CRAIG CONLEY (Prof. Oddfellow) is recognized by Encarta as “America’s most creative and diligent scholar of letters, words and punctuation.” He has been called a “language fanatic” by Page Six gossip columnist Cindy Adams, a “cult hero” by Publisher’s Weekly, and “a true Renaissance man of the modern era, diving headfirst into comprehensive, open-minded study of realms obscured or merely obscure” by Clint Marsh. An eccentric scholar, Conley’s ideas are often decades ahead of their time. He invented the concept of the “virtual pet” in 1980, fifteen years before the debut of the popular “Tamagotchi” in Japan. His virtual pet, actually a rare flower, still thrives and has reached an incomprehensible size. Conley’s website is OneLetterWords.com.
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A Turkish Delight of musings on languages, deflations of metaphysics, vauntings of arcana, and great visual humor.
Precursors

March 14, 2018 (permalink)

Here's a precursor to animal rights activists' beef with John Waters' Pink Flamingos.  Waters explains: "Animal rights acitivists always say to me, 'How could you kill a chicken for a movie?'  Well, I eat chicken and I know the chicken didn't land on my plate from a heart attack.  We bought the chicken from a farmer who advertised freshly killed chicken.  I think we made the chicken's life better.  It got to be in a movie, it got f*cked, and then right after filming the next take, the cast ate the chicken!"
"A film without chickens."  From The Judge, 1921.
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March 13, 2018 (permalink)

Here's a Prince Charles from 1910, in Le Journal Amusant.
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March 12, 2018 (permalink)

Here's a precursor to Rock 'Em Sock 'Em Robots.  From Le Journal Amusant, 1921.
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March 10, 2018 (permalink)

A precursor to Dr. Strangelove.  From Jugend, 1915.
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March 7, 2018 (permalink)

Here's a precursor to the bunny ears prank in photographs.  From Le Journal Amusant, 1912.
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Before people looked at cat pictures on the internet, cats looked at people pictures in museums.  From L'Album Comique de la Famille, 1905.
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March 5, 2018 (permalink)

Here's a precursor to Arrested Development's "Mommy, What Will I Look Like?" photo-aging service for parents who wish to see what their children will look like in 50 years.  From Le Journal Amusant, 1921.
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February 28, 2018 (permalink)

Here's a precursor (above) to the set pieces of Disney's Pirates of the Caribbean ride (below).  From Le Canard Sauvage, 1903.
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February 26, 2018 (permalink)

Before Carmen Miranda's famous fruit hat, there was the veggie hat.  From Le Journal Amusant, 1914.
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Here's a precusor to the name "Jazzma," which would appear five years later in The Gnome King of Oz.  From The Judge, 1922.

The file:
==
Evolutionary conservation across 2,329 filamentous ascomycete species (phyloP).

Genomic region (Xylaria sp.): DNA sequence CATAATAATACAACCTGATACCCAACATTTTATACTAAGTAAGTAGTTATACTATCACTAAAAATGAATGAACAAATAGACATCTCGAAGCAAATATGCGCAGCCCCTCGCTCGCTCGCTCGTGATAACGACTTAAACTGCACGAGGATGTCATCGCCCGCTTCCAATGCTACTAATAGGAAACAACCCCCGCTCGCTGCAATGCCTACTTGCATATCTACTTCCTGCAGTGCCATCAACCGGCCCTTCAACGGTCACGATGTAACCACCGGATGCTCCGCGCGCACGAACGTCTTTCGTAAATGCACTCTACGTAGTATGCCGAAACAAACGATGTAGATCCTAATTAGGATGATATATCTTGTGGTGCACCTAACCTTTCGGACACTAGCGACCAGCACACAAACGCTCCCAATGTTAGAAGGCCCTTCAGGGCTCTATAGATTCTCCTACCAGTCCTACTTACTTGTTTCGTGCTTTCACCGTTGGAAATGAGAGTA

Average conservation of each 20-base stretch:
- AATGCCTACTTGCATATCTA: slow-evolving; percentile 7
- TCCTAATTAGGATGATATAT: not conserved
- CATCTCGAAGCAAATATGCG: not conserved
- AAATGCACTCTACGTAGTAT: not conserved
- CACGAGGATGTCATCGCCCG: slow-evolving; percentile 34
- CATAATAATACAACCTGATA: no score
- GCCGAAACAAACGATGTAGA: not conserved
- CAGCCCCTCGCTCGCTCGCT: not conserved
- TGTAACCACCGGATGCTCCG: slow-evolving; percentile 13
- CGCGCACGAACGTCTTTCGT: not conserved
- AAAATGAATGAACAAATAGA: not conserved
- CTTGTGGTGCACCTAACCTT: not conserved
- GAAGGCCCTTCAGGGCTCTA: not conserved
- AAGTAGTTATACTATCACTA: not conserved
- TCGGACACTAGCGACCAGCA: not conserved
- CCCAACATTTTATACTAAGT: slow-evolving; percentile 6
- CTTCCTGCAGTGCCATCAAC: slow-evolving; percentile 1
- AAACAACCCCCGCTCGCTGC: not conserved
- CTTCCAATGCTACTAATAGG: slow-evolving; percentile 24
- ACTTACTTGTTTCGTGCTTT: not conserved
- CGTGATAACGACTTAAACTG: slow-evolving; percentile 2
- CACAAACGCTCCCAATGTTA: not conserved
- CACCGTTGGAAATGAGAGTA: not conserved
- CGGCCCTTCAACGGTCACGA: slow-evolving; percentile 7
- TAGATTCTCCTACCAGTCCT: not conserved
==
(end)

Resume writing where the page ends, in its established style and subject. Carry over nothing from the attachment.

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February 22, 2018 (permalink)

Long before pleasure bots, there was Artie the artificial escort.  From The Judge, 1912.
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February 21, 2018 (permalink)

The term "genderfluid" dates back to the 1990s.  But here's a Narcissus giving a wet kiss to his feminine self in The Judge, 1920.
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Here's a precursor to The Incredible Melting Man.  From 30 years earlier, in Fliegende Blätter, 1944.
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February 20, 2018 (permalink)

Sarah McCann has said that self control is fictitious.  Here's proof: Self Control, A Novel by Mary Brunton, 1839.
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February 19, 2018 (permalink)

In 1969, Georges Perec wrote a 300-page novel in French without using the letter e.  Sixty-five years earlier, we have this French passage with only e's.  From L'Album Comique de la Famille, 1904.
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February 17, 2018 (permalink)

Here's a precursor to the Henric de la Cour song about a dream of being a shark.  From Le Rire, 1913.
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February 15, 2018 (permalink)

Rachael: Do you like our owl?
Deckard: It's artificial?
Rachael: Of course it is.
Deckard: Must be expensive.
Rachael: Very.
Image from Popular Mechanics, 1931.
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February 12, 2018 (permalink)

Here's a precursor to the iconic "Blown-Away Man" photo, made famous in the Maxell ad campaigns.  Only it's the direct opposite, in that the speaker puts everyone to sleep as opposed to blowing them away.  From Le Journal Amusant, 1924.
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Here's a precusor to the chemtrails/contrails conspiracy theory.  "The clouds of death."  From Popular Mechanics, 1931.
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February 9, 2018 (permalink)

Just shy of four decades before Alice went through the looking glass, some knights came riding "thro' the mirror blue" in Tennyson's "The Lady of Shalott."  Actually, going through mirrors was an old pantomime gag by Harlequin, as mentioned decades even earlier in The London Magazine, 1822.
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